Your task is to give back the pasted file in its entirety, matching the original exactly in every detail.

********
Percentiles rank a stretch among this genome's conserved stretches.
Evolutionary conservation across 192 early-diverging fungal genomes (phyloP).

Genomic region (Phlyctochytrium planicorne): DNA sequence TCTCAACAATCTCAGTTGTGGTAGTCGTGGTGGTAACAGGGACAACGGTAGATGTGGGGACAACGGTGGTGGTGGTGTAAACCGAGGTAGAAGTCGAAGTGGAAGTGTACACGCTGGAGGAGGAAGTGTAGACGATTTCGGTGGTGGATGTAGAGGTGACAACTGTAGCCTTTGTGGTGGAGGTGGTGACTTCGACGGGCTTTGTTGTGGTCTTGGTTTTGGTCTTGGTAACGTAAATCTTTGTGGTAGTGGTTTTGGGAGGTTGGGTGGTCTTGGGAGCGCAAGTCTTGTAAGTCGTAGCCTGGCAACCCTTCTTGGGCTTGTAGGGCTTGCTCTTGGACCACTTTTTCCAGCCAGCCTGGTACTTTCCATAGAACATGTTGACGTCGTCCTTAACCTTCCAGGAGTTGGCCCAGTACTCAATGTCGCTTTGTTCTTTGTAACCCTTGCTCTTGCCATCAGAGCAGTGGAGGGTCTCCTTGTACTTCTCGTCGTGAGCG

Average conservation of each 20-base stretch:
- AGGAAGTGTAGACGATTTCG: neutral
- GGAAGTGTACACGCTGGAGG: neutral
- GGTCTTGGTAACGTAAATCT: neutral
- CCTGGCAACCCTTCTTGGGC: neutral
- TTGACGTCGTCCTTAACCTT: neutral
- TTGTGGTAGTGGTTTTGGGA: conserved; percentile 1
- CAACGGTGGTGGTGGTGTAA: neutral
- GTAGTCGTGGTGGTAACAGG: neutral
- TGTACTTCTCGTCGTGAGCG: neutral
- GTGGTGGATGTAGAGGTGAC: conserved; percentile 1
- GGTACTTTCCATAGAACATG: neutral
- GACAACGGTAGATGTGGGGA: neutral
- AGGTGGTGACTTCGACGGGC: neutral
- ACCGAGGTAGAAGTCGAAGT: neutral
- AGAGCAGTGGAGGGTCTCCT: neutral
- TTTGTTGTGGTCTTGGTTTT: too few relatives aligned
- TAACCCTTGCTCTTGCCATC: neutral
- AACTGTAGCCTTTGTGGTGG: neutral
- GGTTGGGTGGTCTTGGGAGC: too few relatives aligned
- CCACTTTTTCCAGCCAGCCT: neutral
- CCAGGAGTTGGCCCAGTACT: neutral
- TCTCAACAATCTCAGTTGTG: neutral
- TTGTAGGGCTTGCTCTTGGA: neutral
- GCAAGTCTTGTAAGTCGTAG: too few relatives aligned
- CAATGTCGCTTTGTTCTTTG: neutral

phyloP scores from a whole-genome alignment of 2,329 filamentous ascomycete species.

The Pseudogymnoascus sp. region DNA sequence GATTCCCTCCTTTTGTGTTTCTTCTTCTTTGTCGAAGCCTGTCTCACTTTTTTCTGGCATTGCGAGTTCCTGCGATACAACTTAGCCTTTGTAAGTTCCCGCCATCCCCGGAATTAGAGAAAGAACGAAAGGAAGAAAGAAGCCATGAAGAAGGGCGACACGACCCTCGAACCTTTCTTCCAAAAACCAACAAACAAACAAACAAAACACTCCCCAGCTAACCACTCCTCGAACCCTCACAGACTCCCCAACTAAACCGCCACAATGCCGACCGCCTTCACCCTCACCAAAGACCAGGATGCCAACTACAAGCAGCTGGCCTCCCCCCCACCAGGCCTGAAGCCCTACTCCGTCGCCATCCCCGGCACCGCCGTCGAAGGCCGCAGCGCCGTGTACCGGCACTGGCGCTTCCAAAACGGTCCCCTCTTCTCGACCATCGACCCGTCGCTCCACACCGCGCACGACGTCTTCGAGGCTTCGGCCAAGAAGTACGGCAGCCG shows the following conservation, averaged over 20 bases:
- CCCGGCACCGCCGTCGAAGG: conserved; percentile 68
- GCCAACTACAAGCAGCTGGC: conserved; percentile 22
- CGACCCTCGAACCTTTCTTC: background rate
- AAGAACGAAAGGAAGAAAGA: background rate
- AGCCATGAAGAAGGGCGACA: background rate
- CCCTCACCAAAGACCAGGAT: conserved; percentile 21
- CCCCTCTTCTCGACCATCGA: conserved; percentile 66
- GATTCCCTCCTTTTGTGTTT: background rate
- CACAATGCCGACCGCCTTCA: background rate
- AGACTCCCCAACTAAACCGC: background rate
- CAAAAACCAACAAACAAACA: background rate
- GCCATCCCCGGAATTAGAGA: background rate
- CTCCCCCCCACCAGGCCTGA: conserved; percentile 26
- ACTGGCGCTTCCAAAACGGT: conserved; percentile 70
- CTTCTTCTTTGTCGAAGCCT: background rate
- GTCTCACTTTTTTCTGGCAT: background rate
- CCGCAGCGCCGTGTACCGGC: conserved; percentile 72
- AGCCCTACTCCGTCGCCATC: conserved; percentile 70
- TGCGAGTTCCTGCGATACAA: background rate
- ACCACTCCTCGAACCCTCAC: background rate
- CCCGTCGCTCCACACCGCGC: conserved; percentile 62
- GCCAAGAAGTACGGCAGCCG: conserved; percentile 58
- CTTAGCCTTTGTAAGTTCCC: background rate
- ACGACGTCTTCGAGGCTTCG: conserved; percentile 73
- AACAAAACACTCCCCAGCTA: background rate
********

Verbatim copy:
Percentiles rank a stretch among this genome's conserved stretches.
Evolutionary conservation across 192 early-diverging fungal genomes (phyloP).

Genomic region (Phlyctochytrium planicorne): DNA sequence TCTCAACAATCTCAGTTGTGGTAGTCGTGGTGGTAACAGGGACAACGGTAGATGTGGGGACAACGGTGGTGGTGGTGTAAACCGAGGTAGAAGTCGAAGTGGAAGTGTACACGCTGGAGGAGGAAGTGTAGACGATTTCGGTGGTGGATGTAGAGGTGACAACTGTAGCCTTTGTGGTGGAGGTGGTGACTTCGACGGGCTTTGTTGTGGTCTTGGTTTTGGTCTTGGTAACGTAAATCTTTGTGGTAGTGGTTTTGGGAGGTTGGGTGGTCTTGGGAGCGCAAGTCTTGTAAGTCGTAGCCTGGCAACCCTTCTTGGGCTTGTAGGGCTTGCTCTTGGACCACTTTTTCCAGCCAGCCTGGTACTTTCCATAGAACATGTTGACGTCGTCCTTAACCTTCCAGGAGTTGGCCCAGTACTCAATGTCGCTTTGTTCTTTGTAACCCTTGCTCTTGCCATCAGAGCAGTGGAGGGTCTCCTTGTACTTCTCGTCGTGAGCG

Average conservation of each 20-base stretch:
- AGGAAGTGTAGACGATTTCG: neutral
- GGAAGTGTACACGCTGGAGG: neutral
- GGTCTTGGTAACGTAAATCT: neutral
- CCTGGCAACCCTTCTTGGGC: neutral
- TTGACGTCGTCCTTAACCTT: neutral
- TTGTGGTAGTGGTTTTGGGA: conserved; percentile 1
- CAACGGTGGTGGTGGTGTAA: neutral
- GTAGTCGTGGTGGTAACAGG: neutral
- TGTACTTCTCGTCGTGAGCG: neutral
- GTGGTGGATGTAGAGGTGAC: conserved; percentile 1
- GGTACTTTCCATAGAACATG: neutral
- GACAACGGTAGATGTGGGGA: neutral
- AGGTGGTGACTTCGACGGGC: neutral
- ACCGAGGTAGAAGTCGAAGT: neutral
- AGAGCAGTGGAGGGTCTCCT: neutral
- TTTGTTGTGGTCTTGGTTTT: too few relatives aligned
- TAACCCTTGCTCTTGCCATC: neutral
- AACTGTAGCCTTTGTGGTGG: neutral
- GGTTGGGTGGTCTTGGGAGC: too few relatives aligned
- CCACTTTTTCCAGCCAGCCT: neutral
- CCAGGAGTTGGCCCAGTACT: neutral
- TCTCAACAATCTCAGTTGTG: neutral
- TTGTAGGGCTTGCTCTTGGA: neutral
- GCAAGTCTTGTAAGTCGTAG: too few relatives aligned
- CAATGTCGCTTTGTTCTTTG: neutral

phyloP scores from a whole-genome alignment of 2,329 filamentous ascomycete species.

The Pseudogymnoascus sp. region DNA sequence GATTCCCTCCTTTTGTGTTTCTTCTTCTTTGTCGAAGCCTGTCTCACTTTTTTCTGGCATTGCGAGTTCCTGCGATACAACTTAGCCTTTGTAAGTTCCCGCCATCCCCGGAATTAGAGAAAGAACGAAAGGAAGAAAGAAGCCATGAAGAAGGGCGACACGACCCTCGAACCTTTCTTCCAAAAACCAACAAACAAACAAACAAAACACTCCCCAGCTAACCACTCCTCGAACCCTCACAGACTCCCCAACTAAACCGCCACAATGCCGACCGCCTTCACCCTCACCAAAGACCAGGATGCCAACTACAAGCAGCTGGCCTCCCCCCCACCAGGCCTGAAGCCCTACTCCGTCGCCATCCCCGGCACCGCCGTCGAAGGCCGCAGCGCCGTGTACCGGCACTGGCGCTTCCAAAACGGTCCCCTCTTCTCGACCATCGACCCGTCGCTCCACACCGCGCACGACGTCTTCGAGGCTTCGGCCAAGAAGTACGGCAGCCG shows the following conservation, averaged over 20 bases:
- CCCGGCACCGCCGTCGAAGG: conserved; percentile 68
- GCCAACTACAAGCAGCTGGC: conserved; percentile 22
- CGACCCTCGAACCTTTCTTC: background rate
- AAGAACGAAAGGAAGAAAGA: background rate
- AGCCATGAAGAAGGGCGACA: background rate
- CCCTCACCAAAGACCAGGAT: conserved; percentile 21
- CCCCTCTTCTCGACCATCGA: conserved; percentile 66
- GATTCCCTCCTTTTGTGTTT: background rate
- CACAATGCCGACCGCCTTCA: background rate
- AGACTCCCCAACTAAACCGC: background rate
- CAAAAACCAACAAACAAACA: background rate
- GCCATCCCCGGAATTAGAGA: background rate
- CTCCCCCCCACCAGGCCTGA: conserved; percentile 26
- ACTGGCGCTTCCAAAACGGT: conserved; percentile 70
- CTTCTTCTTTGTCGAAGCCT: background rate
- GTCTCACTTTTTTCTGGCAT: background rate
- CCGCAGCGCCGTGTACCGGC: conserved; percentile 72
- AGCCCTACTCCGTCGCCATC: conserved; percentile 70
- TGCGAGTTCCTGCGATACAA: background rate
- ACCACTCCTCGAACCCTCAC: background rate
- CCCGTCGCTCCACACCGCGC: conserved; percentile 62
- GCCAAGAAGTACGGCAGCCG: conserved; percentile 58
- CTTAGCCTTTGTAAGTTCCC: background rate
- ACGACGTCTTCGAGGCTTCG: conserved; percentile 73
- AACAAAACACTCCCCAGCTA: background rate